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G.E. Monogram Refrigerator # ZISS480DRISS, Dead compressor, Inverter, Board?


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#1 AlexM

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Posted 12 March 2013 - 10:43 PM

Everything on the GE Monogram seams to work except for the compressor, its cold and not running at all:

 

1.  I ran the diagnositc sequence on the control panel and the only thing that accomplished is making the lights in the beer section go off, what do i do to turn them back on?

 

2.  I checked the main board for any bad relays or burned up circuits, everything looked good, can it still be mother board problem?

 

3. How does one check the inverter and or compressor to see which is defective?

 

4  The home owner claims she hurd 'clanky funny' the last few weeks from the compressor, 'like pipes hitting together'.

 

5. Should I order both a inverter and mother board to be safe?

 

Thanks

 

 

 

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#2 DurhamAppliance

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Posted 13 March 2013 - 02:24 AM

"Clanky funny" doesn't sound good but it could simply be a failure of sufficient power from the inverter to start compressor. However The light issue would have me highly suspicious of the board or a power supply problem as well.

Check to make sure there is 120V going into the inverter. It receives it's power directly from the power supply with the board giving it instructions from the j15 pin. When the compressor is supposed to be running, 4 to 6 vdc should be present at j15 with all wires connected or 10 to 12 vdc if the inverter is disconnected.

If your inverter is receiving power and board commands, more than likely you have a bad inverter but you need to check compressor windings just to be sure. Each winding should show a resistance of 10 ohms +-1.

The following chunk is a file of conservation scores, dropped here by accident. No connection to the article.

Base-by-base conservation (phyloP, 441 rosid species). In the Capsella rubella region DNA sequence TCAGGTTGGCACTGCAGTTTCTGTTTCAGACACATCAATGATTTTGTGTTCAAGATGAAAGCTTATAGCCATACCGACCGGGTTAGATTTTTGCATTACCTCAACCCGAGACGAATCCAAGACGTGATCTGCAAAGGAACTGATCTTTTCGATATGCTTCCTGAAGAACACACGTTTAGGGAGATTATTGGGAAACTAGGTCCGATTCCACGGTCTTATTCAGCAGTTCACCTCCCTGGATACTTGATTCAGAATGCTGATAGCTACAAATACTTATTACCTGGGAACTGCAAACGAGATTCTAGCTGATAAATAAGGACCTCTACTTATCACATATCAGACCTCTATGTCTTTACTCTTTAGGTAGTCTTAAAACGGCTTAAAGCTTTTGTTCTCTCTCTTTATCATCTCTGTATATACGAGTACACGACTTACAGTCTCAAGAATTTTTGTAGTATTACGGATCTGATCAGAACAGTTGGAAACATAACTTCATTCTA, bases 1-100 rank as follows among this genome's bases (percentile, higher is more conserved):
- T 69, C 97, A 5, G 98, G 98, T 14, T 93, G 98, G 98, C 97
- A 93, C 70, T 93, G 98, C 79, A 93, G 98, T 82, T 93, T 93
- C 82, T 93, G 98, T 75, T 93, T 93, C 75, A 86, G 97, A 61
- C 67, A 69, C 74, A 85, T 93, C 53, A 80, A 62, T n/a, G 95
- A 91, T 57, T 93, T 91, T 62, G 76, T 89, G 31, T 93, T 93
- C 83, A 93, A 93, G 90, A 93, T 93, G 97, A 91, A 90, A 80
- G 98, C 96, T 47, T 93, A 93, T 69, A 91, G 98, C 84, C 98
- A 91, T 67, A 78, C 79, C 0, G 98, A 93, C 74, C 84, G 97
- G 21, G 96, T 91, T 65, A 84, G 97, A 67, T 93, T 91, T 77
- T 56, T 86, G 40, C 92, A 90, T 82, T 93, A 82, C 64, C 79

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#3 AlexM

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Posted 13 March 2013 - 07:59 AM

Good info, Thanks!



#4 Vets Appliance

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Posted 13 March 2013 - 06:35 PM

First, two things cause clanking. One is when the black padding goo falls out from between the copper lines and some part of the unit cabinet. It'll clang and rattle like mad for a second everytime the compressor shuts off. The other thing is a bad compressor. Ask the customer if the rattling was constant or only for a second or two every once in a while.

 

What's the model #? I ask to see if the unit uses a 10942 mainboard or if the board it does use was replaced by the 10942. If it does, you can check the 115 out to the compressor at the blue connector on the bottom of the board.

 

Lastly, those power supplies are notoriously fragile and can easily be taken out by a loss of power to the house. I always recommend that a customer get a cheap surge protector and put it between the fridge and the wall outlet. Sometimes I even wonder about buying a half dozen and up-selling them along with water filters or stainless steel hoses.

 

An ex-GE factory tech I once worked with had a saying: "As long as GE keeps making appliances, we'll always have a job."


Edited by ScottsApplianceRepar, 13 March 2013 - 06:37 PM.

Me: "Why are my customers always so happy to see me arrive but then say they hope to not see me again anytime soon?"
Joe Customer: "Because we have to pay you to leave."

#5 DurhamAppliance

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Posted 14 March 2013 - 01:00 AM

What's the model #? I ask to see if the unit uses a 10942 mainboard or if the board it does use was replaced by the 10942. If it does, you can check the 115 out to the compressor at the blue connector on the bottom of the board.

 

 

 

An ex-GE factory tech I once worked with had a saying: "As long as GE keeps making appliances, we'll always have a job."

 

I believe on this model 120 volts is supplied to the inverter directly from the power supply which in turns powers the compressor. This voltage is always present independent of the board.  The board only sends instruction to the inverter. This fridge uses the 10560 board. However, even when the 10942 board is used on an inverter model,  the VAC line  out  to the compressor on the board is disabled. Remember an inverter compressor is a three phase variable speed compressor. No ptc is needed. If you or a board sends  120 vac to it directly, it will be "permanently damaged" according to GE.   Which means no hard starts on inverter compressors folks! Pretty soon everything we knew about fridges a year ago will go out the window.

 

 

gotta love GE!  


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